“Graham’s platform also has weaknesses. She has used her opponents’ perceived focus on politics and engagement with the Labour Party to denounce them as “the Westminster brigade”, counterposing her emphasis on “the workplace” to their alleged focus on “Westminster” - as if industrial struggles in the workplace can be abstracted from wider political and social issues, including what goes on within “official” politics, including in Westminster. While saying she opposes Unite disaffiliating from the Labour Party, she says she wants to de-prioritise engagement with it.

“Some of the criticisms Graham makes of the way Unite has engaged with Labour are merited, but the answer is more and better engagement - on a democratic basis, with the union consistently asserting its own policies and mobilising its members in efforts of democratic reform within the party - not a de-prioritisation of engagement with Labour by its largest affiliate. A longer critique of Graham’s platform can be found here."

Nevertheless, although we support continued affiliation to Labour (and more active and radical use of it), we did not see this election merely as an extension of Labour Party factionalism. Those on the left – including many prominent figures who are not members of Unite – who vocally supported Turner for reasons almost entirely to do with Labour Party politics, and little to do with the union itself, have been proved badly wrong. Many argued that Graham could not win, and that her even standing would lead to a certain Coyne victory, and apocalyptic consequences for the left-Labour project. Their self-righteous attacks on supporters of Graham as “splitters” and “wreckers” who lacked the “discipline” to “follow the line” (what “line”? decided by whom?) now look like risible toy-town politics. Some humility and self-reflection would be in order.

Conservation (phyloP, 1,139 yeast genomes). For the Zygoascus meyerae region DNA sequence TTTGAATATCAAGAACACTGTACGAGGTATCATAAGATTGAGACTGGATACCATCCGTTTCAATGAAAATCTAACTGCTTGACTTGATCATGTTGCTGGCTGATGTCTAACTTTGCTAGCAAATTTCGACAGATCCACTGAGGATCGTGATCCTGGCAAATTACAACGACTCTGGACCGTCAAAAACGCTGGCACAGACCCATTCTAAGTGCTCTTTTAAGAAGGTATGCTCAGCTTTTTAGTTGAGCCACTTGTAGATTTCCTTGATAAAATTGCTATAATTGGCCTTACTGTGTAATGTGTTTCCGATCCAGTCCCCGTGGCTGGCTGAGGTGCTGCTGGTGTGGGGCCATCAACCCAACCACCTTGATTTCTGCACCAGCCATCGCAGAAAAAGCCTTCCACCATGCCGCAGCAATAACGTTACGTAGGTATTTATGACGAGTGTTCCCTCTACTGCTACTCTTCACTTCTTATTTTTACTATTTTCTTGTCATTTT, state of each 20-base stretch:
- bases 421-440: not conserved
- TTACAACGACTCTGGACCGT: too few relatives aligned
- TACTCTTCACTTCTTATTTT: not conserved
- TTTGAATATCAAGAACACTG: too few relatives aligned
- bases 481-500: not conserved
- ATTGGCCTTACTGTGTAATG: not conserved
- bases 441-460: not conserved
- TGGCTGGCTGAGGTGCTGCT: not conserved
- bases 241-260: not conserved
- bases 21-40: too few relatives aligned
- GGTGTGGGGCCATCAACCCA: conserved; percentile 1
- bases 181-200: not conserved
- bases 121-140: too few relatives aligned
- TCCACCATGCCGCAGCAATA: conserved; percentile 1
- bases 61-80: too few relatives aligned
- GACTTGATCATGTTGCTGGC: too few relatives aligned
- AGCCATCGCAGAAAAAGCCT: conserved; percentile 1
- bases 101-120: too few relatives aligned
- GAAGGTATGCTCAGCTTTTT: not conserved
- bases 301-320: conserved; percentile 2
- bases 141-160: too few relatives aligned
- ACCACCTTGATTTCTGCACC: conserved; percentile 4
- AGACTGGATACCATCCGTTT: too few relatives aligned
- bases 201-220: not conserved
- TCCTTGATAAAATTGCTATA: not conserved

The potential a Graham victory represents is less to do with whether the person of Sharon Graham, through the genius of her leadership or force of will, can transform Unite into a more militant and effective union. The potential is in whether rank-and-file reps and activists can use the opening created by any shifts in culture at the top, and Graham's rhetoric about a turn to building workplace power, to carry forward a project of democratic reform, driven from below.

A vision for transforming Unite

Workers' Liberty supporters in Unite have recently produced a new document, summarising our vision for such a drive, and what its aims should be. The document argues for democratic reforms such as the expansion in the number of elected officials; more power to lay bodies; officials on a workers' wage; and electoral reform to move away from First Past the Post. It also argues for a more industrial unionist approach to organising, and a move away from a Stalinism-lite approach to internationalist class politics.

The document can be read here. We welcome critiques and responses.